Then this year, they passed a rule that allows them to bypass the required three readings of a bill. They can now move a bill from first hearing in committee to final passage in a chamber, or even in both chambers, in a single day – something the authors of our state constitution clearly said was wrong.
In short, any rule or law that gets in their way is either changed to suit their needs, or ignored.
Reductions in separation of powers – The GOP super-majority in Frankfort hates that there is a Democrat in the governor’s office. But since there is, one of their main goals is to limit his powers as much as possible.
Many of this year’s vetoes were for bills that stick the GOP’s noses into the executive branch’s business. From overriding contracts, to cabinet appointments, to running the IT department, the Republicans continuously use their power to control anything and everything the executive branch does.
At this point, they have not gone after the judicial branch to the same extent. But if the GOP in Georgia is any guide, that will be next.
Reductions in democratic voting – The Repubs in Frankfort have not been as draconian in this space as those in some other states. (Such as, making it illegal to give water to someone standing in line to vote.) Many have noted that it is because, by and large, they haven’t needed to be.
But, there is one massive act of the Republican super-majority in our legislature that is a perfect example of authoritarianism in action: the recent redistricting.
It was obvious from the start that the Republicans were going to gerrymander as much as they thought they could get away with ... and beyond. They especially went after Democratic women, forcing many of them out. They gerrymandered Buddy Wheatley out of his seat in northern Kentucky, even as the area appears to be becoming more blue.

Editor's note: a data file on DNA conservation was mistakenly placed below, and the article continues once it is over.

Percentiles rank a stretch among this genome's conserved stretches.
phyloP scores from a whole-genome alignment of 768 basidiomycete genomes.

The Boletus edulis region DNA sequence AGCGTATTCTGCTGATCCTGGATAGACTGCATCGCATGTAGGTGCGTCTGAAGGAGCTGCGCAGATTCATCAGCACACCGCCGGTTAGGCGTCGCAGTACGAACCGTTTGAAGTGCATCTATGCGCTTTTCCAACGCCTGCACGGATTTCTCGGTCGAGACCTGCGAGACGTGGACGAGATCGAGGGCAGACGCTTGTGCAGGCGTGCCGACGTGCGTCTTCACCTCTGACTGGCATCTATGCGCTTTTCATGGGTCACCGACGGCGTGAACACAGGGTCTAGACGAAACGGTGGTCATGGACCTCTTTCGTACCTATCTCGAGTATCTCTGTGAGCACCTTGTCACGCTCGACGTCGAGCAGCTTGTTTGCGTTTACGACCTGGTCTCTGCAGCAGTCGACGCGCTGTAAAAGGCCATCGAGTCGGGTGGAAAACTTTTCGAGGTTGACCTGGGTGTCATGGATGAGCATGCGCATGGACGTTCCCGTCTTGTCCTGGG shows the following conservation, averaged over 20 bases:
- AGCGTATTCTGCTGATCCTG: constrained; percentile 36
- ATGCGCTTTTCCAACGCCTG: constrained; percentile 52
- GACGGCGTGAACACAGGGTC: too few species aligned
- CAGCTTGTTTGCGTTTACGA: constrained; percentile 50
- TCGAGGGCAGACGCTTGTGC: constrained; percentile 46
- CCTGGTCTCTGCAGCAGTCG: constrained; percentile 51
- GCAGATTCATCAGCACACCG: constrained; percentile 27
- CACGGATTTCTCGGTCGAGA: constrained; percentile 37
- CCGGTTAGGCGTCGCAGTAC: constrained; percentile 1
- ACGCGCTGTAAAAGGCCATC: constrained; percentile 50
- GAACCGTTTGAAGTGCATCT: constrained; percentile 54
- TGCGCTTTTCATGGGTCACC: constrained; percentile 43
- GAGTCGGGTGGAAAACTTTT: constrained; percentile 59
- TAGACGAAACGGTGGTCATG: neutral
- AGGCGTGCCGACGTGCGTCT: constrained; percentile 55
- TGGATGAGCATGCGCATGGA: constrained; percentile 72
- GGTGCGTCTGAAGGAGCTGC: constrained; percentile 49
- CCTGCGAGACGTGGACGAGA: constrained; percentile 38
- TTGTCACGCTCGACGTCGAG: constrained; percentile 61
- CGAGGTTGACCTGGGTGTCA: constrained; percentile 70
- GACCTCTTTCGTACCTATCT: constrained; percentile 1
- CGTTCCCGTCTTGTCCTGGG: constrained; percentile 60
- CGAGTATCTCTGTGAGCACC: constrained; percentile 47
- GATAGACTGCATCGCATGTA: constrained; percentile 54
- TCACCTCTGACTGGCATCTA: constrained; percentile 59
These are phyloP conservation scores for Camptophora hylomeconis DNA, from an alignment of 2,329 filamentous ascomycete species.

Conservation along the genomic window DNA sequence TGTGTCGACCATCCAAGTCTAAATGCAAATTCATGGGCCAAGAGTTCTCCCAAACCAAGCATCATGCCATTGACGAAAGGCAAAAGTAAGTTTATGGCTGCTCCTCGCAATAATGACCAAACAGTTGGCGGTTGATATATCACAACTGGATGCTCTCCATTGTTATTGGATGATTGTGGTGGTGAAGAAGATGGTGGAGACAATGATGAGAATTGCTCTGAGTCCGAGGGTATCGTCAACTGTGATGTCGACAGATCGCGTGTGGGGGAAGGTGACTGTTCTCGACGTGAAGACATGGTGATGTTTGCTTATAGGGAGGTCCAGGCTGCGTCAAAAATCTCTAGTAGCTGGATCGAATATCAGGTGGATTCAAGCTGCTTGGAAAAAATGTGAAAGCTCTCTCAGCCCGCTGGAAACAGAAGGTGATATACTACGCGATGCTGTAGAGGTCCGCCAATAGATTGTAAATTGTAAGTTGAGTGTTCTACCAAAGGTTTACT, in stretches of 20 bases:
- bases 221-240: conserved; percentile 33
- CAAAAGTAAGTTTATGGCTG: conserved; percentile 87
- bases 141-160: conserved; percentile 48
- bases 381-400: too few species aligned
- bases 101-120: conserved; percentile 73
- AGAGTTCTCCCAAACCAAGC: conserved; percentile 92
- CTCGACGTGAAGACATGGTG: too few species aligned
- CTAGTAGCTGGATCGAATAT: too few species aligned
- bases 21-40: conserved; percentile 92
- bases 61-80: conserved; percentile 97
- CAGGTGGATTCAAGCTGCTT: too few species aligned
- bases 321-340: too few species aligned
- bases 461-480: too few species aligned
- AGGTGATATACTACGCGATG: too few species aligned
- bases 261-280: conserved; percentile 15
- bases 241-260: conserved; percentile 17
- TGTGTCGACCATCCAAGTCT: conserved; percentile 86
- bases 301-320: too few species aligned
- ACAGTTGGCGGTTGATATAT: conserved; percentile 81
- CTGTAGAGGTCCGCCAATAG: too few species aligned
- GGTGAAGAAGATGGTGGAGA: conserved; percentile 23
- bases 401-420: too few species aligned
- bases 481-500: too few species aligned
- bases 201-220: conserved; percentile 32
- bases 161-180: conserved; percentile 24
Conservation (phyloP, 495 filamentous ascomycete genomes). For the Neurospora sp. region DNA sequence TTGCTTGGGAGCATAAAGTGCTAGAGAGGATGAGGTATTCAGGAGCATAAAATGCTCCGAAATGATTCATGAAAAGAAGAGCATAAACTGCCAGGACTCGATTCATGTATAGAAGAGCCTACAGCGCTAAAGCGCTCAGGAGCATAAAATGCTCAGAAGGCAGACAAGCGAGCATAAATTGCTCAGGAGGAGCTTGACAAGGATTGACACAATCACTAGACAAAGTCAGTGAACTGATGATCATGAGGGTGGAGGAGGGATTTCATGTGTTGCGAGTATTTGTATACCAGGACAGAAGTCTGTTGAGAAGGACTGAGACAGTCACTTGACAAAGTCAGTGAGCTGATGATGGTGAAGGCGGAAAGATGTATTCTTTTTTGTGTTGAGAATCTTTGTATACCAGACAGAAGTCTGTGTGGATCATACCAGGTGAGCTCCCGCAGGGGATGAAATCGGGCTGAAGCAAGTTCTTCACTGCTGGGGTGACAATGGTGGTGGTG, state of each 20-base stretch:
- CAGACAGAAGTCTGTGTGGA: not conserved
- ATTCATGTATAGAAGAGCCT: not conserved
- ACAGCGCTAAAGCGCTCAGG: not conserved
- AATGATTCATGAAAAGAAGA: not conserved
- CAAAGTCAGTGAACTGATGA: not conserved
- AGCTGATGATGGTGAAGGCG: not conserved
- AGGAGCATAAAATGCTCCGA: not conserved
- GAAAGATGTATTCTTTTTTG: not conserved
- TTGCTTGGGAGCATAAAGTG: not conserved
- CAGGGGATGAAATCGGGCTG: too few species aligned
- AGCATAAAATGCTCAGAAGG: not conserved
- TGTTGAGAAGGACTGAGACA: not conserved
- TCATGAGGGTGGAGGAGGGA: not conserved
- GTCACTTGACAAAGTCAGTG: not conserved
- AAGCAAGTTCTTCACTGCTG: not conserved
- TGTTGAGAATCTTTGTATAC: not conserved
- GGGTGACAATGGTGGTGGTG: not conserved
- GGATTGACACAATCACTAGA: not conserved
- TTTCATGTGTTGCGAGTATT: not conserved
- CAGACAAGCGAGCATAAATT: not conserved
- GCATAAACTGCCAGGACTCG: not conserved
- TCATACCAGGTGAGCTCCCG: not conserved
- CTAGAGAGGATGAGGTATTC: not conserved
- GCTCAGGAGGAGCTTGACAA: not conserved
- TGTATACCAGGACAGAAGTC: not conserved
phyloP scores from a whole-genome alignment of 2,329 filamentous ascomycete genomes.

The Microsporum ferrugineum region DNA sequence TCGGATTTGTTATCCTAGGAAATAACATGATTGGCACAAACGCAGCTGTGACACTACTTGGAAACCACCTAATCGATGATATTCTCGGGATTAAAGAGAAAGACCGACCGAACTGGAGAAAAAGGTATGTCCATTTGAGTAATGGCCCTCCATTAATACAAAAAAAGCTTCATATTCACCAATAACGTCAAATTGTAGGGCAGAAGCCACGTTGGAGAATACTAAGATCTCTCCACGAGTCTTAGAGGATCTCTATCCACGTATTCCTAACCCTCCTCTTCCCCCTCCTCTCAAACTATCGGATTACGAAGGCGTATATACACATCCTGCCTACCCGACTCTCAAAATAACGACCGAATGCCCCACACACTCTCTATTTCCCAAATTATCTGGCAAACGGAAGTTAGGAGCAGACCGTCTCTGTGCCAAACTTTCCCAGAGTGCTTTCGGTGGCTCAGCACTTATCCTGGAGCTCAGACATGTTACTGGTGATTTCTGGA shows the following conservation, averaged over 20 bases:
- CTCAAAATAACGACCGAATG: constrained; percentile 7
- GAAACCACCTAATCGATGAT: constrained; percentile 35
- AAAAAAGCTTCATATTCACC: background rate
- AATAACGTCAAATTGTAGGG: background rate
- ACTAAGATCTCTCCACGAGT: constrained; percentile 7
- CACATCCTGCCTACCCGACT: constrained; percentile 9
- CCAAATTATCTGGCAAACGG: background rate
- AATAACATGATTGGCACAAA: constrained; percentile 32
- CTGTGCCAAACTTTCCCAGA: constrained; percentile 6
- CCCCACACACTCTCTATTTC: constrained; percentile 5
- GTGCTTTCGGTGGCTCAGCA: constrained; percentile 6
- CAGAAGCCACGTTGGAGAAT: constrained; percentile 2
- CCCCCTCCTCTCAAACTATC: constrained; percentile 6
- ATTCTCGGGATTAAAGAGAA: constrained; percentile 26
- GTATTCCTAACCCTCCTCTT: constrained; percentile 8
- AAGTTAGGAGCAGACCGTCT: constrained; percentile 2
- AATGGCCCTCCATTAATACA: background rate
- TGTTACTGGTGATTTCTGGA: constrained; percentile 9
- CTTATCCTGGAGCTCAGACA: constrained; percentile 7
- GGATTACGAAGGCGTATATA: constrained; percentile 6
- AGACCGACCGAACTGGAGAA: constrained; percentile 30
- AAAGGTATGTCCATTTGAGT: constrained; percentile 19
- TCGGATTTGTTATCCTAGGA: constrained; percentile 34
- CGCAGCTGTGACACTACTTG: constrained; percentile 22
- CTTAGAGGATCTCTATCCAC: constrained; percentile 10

But the most egregious example is the ridiculous redrawing of the 1st Congressional District. Extending it to Frankfort because Jamie Comer has a house there was basically a big “F you” to the state. Why did they do it? “Because we can ... and there’s nothing you can do about it.”
Which, in the end, is the essence of authoritarianism. And which is now the ruling political philosophy of the Republicans in Frankfort.
And if you disagree with my assessment, try this mental exercise: Imagine this legislature with Ron DeSantis as governor. Do you think the outcomes would be any different from what has happened in Florida?
It is time to call out exactly what has happened in our state legislature: One political party has become an authoritarian party, and will continue in that mode until they are either voted out, or until leadership arises in the party that rejects that approach.
And since almost all authoritarians find it impossible to let go of their power, our goal must be to call it out and fight it as long as the GOP practices it, and at the same time work to reset the balance of power in the state.
Authoritarianism is a drug. And right now in Kentucky, the GOP is addicted.